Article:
Magdi, a Coptic tattoo artist, outside of the Mar Girgis Church. Copts continue the ancient tradition of tattooing dating back to the Pharaonic era. A very common tattoo design is a small cross on the back of a wrist. The tattoos of crosses mark members of the Coptic community and are made for both children and adults. Other people choose a more expanded version of a Christian tattoo: images of Jesus, the Virgin Mary, or Saint George are some of the more popular designs.
Cross-shaped bread baked in El-Kosheh, a small trading town where one of the bloodiest episodes of sectarian violence took place on January 2, 2000. Following a dispute between a Coptic trader and a Muslim customer, the relationship between the two communities in the town of 35,000 people (70 percent Coptic) soured. As a result, Muslim mobs burned 260 Coptic shops and homes and killed 21 Coptic residents of the village. Some perpetrators of the violence were arrested but later released. The only person convicted in this case was a Muslim man who allegedly shot another Muslim. He was sentenced to 13 years in prison.
Coptic engagement party in Rahmaniya-Kebly village of Nag Hammadi, Qena. In January 2012, a Muslim mob attacked and burned Coptic homes and shops in Rahmaniya-Kebly in the presence of security forces that, according to local reports, did nothing to prevent the attacks. The dispute began with a property rights issue between a Coptic owner and a Salafi resident of the village, but later progressed into a political argument. Fifty percent of the village population is Coptic. They refused to vote for Salafi-promoted candidates in the local council elections, which sparked clashes with the conservative Salafi groups.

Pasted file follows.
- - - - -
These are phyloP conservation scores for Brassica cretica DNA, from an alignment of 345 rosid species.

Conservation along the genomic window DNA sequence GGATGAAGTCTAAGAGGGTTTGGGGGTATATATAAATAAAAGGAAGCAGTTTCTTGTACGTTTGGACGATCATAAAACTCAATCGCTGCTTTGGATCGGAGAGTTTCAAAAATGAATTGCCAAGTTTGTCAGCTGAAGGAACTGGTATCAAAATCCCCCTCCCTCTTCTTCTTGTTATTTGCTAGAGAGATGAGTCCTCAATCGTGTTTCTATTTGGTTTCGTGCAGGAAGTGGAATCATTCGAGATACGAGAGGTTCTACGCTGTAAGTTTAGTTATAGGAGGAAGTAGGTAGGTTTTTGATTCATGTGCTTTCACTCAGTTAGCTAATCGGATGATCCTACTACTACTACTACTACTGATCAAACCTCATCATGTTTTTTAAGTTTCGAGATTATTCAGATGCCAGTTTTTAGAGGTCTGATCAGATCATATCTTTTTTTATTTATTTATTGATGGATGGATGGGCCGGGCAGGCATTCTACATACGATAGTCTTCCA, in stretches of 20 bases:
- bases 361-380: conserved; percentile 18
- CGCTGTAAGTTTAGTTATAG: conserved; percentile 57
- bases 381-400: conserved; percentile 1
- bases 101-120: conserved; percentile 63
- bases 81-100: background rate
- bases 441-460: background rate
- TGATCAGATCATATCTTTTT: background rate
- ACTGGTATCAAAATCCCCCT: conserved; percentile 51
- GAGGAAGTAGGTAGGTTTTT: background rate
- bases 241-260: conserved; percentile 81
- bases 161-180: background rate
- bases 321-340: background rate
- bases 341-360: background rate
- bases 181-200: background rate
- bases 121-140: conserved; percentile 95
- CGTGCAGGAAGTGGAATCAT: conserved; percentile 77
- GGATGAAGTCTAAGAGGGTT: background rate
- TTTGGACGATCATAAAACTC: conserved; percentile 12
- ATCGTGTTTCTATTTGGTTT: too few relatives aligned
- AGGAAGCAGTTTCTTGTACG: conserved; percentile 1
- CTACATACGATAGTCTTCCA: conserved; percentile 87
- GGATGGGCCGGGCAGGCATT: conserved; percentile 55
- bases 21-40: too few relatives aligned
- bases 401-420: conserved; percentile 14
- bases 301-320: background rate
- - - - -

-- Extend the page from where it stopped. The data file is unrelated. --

St. George Church by the Coptic cemetery near the Red Monastery in Sohag.
Coptic wedding photographer.
Skull of a Coptic woman, one of the Great Martyrs of Akhmeem. The Monastery of Martyrs in Akhmeem has become a place of pilgrimage for many Copts as they believe visiting the relics of the saints can miraculously cure ailments. These relics are of persecuted Copts dating back to the period of Diocletian and his colleague Maximian, 284 A.D. “The saints are bleeding to this day and the women’s hair is still growing, we even have to trim it. When the pope took one of the heads in his hands, the head glowed. They are blessed!” says the keeper of the monastery.
View over the Geziret-Ed-Dahab island, an agricultural oasis on the Nile, in the middle of the megalopolis of Cairo. About 20,000 Muslim and Coptic farmers have been living and working here in peace for many generations. Together, they staged a successful protest in 2001 against the government’s plan to evict the farmers from the island and sell it to private construction firms for development of housing projects. The island is isolated from the mainland and is reachable only by boat. There is no school or hospital on the island.
Girl on a swing on Geziret-Ed-Dahab island, an agricultural oasis on the Nile, in the middle of the bustling megalopolis of Cairo.
This project was developed with support from the Magnum Foundation Emergency Fund, in partnership with Mother Jones. The Magnum Foundation Emergency Fund supports experienced photographers with a commitment to documenting social issues, working long-term, and engaging with an issue over time.